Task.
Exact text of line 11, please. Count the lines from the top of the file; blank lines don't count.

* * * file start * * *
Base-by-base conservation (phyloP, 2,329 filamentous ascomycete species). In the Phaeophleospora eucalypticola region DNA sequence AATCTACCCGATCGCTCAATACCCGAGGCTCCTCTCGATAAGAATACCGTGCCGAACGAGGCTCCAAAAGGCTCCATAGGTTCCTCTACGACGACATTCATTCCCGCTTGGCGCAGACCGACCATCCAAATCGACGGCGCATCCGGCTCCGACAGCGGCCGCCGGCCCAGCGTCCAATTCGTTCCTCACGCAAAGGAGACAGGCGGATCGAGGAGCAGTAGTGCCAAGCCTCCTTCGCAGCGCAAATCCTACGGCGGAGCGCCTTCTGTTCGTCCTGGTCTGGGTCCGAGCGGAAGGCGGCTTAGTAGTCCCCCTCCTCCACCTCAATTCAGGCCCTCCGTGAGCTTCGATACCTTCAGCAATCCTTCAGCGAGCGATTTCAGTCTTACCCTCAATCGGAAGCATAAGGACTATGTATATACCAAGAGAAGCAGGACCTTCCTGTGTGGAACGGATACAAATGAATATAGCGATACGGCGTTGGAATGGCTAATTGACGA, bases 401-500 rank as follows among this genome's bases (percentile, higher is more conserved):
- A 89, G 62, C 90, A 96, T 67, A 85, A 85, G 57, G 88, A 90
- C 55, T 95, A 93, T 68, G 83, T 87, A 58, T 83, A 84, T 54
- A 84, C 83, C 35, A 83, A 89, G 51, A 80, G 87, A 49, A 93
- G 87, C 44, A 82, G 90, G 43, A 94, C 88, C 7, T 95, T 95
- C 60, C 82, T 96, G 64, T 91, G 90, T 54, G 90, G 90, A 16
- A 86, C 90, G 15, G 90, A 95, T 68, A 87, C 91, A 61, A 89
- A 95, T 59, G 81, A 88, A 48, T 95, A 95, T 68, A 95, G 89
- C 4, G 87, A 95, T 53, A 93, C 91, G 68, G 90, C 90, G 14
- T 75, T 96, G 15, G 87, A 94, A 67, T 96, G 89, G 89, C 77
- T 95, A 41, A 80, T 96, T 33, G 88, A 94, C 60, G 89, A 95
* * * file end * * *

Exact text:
- T 95, A 41, A 80, T 96, T 33, G 88, A 94, C 60, G 89, A 95